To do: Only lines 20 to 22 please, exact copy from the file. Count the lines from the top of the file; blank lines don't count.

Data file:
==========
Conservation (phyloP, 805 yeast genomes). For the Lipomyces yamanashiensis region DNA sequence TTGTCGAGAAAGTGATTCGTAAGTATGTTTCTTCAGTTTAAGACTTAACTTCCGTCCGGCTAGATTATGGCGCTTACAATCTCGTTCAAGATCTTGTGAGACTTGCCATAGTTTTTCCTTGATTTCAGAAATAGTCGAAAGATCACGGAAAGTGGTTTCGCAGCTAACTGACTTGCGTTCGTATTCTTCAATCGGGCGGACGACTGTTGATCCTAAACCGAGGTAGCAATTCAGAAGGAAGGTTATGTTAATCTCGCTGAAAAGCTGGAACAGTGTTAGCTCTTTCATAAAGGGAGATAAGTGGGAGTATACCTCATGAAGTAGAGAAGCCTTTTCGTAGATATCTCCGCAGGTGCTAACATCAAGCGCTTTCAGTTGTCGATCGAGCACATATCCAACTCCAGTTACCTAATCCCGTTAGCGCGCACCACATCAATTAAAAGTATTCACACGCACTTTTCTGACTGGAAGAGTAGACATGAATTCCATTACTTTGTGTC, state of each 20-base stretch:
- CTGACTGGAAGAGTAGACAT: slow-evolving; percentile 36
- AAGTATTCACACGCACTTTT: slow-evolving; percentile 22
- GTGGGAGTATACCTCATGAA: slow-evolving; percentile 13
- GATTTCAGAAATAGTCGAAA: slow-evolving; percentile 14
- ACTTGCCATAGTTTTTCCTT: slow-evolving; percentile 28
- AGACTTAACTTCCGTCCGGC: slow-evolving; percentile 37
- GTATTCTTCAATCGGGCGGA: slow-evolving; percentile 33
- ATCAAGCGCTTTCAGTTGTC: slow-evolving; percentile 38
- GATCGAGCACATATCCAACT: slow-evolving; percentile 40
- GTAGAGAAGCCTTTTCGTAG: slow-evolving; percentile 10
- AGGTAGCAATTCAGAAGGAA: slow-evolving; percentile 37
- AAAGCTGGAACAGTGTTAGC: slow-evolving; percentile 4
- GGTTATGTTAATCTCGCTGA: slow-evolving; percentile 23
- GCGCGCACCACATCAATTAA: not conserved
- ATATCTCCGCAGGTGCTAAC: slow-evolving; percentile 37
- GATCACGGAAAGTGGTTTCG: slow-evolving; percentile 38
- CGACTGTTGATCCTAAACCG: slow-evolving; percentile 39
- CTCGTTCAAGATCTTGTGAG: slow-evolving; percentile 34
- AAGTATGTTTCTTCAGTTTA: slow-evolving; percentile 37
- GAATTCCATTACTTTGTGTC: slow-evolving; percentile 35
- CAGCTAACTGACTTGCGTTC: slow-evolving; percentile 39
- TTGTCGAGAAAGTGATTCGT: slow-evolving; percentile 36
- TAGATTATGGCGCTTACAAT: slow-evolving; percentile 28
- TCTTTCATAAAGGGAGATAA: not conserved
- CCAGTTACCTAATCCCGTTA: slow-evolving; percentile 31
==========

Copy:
- AAGTATGTTTCTTCAGTTTA: slow-evolving; percentile 37
- GAATTCCATTACTTTGTGTC: slow-evolving; percentile 35
- CAGCTAACTGACTTGCGTTC: slow-evolving; percentile 39